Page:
The Next 18 Years Can Kill You. Love Every Moment.

You’ll have to indulge me my sappy moment. I took my firstborn, the guinea-pig child, up to college last week. I helped her unpack, her father plugged in the printer and mini-fridge, and we had lunch at a tin-can diner a few miles away from campus. When I dropped her off afterward, we shared a quick hug. I reminded her to call or text me every day, and that was that. It wasn’t exactly the teary goodbye a lot of parents describe when they unload their child at college for the first time, but for me it seemed a fitting way to mark the end of her childhood. We were never much for the usual rules, anyway.

When Emily was about four, she asked me why she looked orange in some of her old baby pictures. “Too many jars of stewed carrots,” I told her. “You were my guinea-pig child.” It was my blanket apology for the multitude of screw-ups I hoped to avoid with the two kids that followed.

I spent too much time at Baby Gap in those days, and Emily’s wardrobe consisted mainly of pretty little dresses, all with matching hats. After a couple of years of this, I wondered why her hair wasn’t growing. “Take the hat off,” my mother’s friend, Marge, said. So I did, and at age six, Emily got her first haircut.

When she was ten, I cut most of her hair off because she came down with lice after an overnight school trip. The whole class got it. I panicked. Later I found out about an Orthodox woman in Flatbush who uses conditioner and a fine-toothed comb to get rid of the nasty critters. Oops. “That’s what happens when you’re the guinea pig child,” I told Emily.

I avoided these particular screw-ups again, but I made plenty of others. I yelled too much about trivial things. I laughed at Emily’s inventiveness when her second-grade teacher told me that my seven-year-old had forged my signature on a test paper. I didn’t send any of my kids for violin lessons. There was no good reason for that one, except I couldn’t stand the noise.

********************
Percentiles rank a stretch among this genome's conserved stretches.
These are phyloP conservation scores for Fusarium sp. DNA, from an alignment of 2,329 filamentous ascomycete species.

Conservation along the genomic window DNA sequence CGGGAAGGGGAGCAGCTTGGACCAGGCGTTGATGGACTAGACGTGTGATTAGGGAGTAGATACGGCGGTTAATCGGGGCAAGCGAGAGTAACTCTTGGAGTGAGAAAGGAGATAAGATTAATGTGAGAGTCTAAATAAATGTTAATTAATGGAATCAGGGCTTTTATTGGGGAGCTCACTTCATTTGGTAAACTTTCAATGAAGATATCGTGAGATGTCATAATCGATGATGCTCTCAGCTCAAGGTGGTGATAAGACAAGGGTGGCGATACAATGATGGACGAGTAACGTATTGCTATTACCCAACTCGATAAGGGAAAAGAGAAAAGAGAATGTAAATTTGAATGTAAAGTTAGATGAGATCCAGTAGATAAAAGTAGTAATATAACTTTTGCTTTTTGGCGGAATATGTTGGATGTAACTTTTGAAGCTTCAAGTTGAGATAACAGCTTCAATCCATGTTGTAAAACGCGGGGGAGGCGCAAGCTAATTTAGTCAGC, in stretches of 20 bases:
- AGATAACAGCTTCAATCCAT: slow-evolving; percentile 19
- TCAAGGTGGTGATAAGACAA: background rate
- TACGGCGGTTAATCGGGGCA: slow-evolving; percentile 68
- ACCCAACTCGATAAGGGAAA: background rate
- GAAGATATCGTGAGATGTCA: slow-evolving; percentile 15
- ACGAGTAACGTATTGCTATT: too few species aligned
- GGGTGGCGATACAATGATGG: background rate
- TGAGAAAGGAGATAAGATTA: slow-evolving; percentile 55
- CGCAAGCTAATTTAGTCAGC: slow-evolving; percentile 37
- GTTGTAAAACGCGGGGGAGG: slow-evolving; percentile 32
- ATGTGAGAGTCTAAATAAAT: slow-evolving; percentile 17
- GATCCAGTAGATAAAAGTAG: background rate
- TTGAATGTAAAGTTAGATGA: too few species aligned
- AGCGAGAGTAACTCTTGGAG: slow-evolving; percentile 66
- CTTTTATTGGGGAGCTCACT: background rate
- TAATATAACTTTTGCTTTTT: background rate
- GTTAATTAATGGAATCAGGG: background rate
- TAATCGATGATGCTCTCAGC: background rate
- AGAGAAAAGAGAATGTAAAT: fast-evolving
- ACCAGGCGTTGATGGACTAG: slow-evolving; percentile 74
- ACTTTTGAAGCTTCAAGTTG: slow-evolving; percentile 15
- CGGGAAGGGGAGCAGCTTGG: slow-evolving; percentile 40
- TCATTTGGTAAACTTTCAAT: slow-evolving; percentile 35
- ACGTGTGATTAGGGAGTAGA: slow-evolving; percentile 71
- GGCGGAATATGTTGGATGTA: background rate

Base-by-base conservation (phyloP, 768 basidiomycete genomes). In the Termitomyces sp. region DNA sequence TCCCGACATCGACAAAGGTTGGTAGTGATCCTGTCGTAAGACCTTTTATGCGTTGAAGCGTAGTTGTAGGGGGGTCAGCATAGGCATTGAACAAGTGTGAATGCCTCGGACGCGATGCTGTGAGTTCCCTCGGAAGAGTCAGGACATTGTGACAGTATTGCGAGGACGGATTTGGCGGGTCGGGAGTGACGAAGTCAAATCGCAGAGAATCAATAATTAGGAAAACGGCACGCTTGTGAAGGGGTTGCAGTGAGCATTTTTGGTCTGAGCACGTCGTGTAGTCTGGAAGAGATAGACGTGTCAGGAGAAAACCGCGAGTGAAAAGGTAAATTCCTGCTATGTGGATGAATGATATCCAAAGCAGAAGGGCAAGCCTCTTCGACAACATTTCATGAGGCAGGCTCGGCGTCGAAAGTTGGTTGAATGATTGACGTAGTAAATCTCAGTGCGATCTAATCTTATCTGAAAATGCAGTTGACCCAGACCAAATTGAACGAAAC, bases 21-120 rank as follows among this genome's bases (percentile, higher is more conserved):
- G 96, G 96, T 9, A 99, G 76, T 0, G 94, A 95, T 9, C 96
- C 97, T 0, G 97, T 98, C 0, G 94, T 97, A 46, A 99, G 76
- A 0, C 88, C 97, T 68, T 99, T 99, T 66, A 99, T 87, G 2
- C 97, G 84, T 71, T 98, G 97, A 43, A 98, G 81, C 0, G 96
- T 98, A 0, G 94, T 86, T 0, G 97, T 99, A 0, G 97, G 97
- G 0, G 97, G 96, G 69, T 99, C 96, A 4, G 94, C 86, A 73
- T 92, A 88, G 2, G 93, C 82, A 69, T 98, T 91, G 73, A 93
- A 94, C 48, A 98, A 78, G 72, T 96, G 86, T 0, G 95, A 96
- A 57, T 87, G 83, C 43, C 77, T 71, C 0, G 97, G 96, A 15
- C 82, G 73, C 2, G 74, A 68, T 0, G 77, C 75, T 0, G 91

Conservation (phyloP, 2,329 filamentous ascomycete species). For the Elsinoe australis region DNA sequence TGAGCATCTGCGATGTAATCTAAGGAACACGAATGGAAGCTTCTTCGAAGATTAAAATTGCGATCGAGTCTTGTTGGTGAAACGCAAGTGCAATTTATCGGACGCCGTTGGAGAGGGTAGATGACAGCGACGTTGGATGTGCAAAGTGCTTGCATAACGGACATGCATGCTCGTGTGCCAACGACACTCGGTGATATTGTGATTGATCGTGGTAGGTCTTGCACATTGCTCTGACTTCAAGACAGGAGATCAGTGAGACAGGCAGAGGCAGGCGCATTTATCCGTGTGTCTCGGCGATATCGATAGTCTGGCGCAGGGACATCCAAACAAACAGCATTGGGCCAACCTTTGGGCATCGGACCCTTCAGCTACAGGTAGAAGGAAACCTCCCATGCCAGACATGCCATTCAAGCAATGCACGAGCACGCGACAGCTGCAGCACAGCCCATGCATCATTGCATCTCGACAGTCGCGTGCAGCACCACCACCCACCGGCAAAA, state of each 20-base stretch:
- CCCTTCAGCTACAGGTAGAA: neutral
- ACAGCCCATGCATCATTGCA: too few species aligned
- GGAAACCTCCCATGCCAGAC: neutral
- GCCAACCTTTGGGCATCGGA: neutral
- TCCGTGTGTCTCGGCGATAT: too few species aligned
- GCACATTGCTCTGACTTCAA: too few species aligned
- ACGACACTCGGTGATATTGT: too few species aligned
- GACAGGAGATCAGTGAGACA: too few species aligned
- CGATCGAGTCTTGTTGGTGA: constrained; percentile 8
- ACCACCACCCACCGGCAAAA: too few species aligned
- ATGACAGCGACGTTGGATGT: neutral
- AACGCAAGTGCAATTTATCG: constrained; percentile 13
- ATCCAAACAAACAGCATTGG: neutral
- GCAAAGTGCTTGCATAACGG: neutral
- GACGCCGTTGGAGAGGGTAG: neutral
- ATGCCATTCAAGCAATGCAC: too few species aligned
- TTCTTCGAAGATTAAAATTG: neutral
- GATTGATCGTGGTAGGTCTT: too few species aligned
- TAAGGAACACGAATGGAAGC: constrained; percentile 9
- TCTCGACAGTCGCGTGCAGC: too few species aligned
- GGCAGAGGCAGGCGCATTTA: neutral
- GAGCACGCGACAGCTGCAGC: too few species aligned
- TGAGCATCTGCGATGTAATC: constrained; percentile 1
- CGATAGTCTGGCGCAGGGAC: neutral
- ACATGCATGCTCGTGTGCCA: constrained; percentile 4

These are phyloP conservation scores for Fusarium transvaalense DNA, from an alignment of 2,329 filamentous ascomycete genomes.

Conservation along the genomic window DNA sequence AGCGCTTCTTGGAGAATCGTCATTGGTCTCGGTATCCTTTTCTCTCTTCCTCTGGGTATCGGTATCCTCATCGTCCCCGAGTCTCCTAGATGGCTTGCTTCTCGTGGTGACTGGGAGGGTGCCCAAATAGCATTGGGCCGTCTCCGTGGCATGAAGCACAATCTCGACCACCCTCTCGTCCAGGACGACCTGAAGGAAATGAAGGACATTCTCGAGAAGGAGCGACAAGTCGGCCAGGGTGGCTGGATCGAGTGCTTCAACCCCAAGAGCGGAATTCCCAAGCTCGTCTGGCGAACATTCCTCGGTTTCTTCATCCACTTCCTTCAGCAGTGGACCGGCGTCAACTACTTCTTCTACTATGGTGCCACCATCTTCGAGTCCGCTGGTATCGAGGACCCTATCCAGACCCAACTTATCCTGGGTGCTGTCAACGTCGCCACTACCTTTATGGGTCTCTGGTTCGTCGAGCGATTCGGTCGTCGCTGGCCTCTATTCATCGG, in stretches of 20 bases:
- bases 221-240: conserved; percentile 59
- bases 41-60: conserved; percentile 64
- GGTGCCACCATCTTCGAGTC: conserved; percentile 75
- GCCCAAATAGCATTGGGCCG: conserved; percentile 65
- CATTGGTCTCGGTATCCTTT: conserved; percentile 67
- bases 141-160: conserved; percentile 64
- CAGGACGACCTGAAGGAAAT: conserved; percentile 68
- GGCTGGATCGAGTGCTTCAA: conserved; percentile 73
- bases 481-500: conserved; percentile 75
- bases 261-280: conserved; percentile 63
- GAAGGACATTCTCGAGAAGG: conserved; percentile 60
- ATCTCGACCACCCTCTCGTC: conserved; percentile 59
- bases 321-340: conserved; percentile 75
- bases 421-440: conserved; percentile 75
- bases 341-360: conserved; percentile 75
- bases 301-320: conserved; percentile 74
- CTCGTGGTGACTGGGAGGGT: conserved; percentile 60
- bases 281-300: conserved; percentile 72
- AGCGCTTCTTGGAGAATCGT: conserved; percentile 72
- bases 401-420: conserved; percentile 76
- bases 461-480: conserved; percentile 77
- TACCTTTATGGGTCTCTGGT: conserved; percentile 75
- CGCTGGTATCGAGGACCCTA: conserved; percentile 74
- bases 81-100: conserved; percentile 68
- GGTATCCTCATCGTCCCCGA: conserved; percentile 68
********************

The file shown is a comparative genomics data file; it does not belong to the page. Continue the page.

My biggest mistake, though, was a deceptively simple one: I forgot that nothing lasts forever. No one warns you that the more unpleasant and stress-inducing aspects of parenting, like yelling at the kids to get ready for school and spending a night in the ER because a hookah bar employee gave your 15-year-old free vodka shots, are still preferable to what I’m doing now — which is looking at the empty space on the couch where Emily sat glued to the laptop for so many years that the springs broke. The “What to Expect” books in the pregnancy section should come with a “Warning” label in big pink and blue letters: “The Next 18 Years Can Kill You. Love Every Moment.”

My denial of time’s forward motion set me up for potential disaster, I know. It also created a massively cluttered home where the paraphernalia of childhood came in but never left. My house is a black hole that contains thousands of children’s books I can’t bear to get rid of. The strollers, all three of them, are still in the basement along with the Exersaucer, car seats, American Girl accessories, unopened Easy Bake Oven (I was afraid it would burst into flames) and about a hundred garbage bags filled with stuffed animals. I won’t hold a yard sale. The thought of watching strangers pick through my memories is unpalatable. I believe in holding on to what you can. The kids may leave, but a basement overflowing with stuff is evidence that once they were young and that the hopeful business of raising them occupied every inch of your existence.